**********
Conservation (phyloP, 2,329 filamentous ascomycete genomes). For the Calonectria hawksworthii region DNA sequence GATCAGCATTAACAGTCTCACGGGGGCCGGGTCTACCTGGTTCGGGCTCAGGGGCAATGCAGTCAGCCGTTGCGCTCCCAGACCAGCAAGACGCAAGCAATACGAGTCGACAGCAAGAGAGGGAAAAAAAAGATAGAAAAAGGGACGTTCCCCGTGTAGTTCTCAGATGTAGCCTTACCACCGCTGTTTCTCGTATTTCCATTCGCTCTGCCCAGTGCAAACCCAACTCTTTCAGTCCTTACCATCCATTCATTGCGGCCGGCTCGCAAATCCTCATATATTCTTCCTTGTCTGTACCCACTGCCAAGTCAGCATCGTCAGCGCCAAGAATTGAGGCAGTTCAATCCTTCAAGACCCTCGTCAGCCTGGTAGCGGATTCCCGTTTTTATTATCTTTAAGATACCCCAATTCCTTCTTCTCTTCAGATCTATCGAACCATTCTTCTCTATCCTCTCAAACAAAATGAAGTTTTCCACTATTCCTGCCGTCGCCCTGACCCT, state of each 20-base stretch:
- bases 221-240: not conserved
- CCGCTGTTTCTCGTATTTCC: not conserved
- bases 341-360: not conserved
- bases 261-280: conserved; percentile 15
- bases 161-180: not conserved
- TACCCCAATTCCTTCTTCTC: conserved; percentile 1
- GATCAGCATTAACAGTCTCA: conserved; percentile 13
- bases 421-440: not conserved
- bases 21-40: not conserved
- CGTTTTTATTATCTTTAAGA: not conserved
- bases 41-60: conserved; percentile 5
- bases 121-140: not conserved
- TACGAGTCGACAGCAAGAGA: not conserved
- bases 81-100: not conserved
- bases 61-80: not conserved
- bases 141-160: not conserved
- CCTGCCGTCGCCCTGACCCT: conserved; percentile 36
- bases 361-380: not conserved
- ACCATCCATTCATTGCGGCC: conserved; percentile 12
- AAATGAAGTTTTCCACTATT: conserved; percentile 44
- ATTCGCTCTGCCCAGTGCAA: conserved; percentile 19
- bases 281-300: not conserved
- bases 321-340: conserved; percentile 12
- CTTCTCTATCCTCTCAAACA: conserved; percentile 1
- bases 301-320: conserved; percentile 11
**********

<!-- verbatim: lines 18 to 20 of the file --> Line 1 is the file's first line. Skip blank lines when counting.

- CCTGCCGTCGCCCTGACCCT: conserved; percentile 36
- bases 361-380: not conserved
- ACCATCCATTCATTGCGGCC: conserved; percentile 12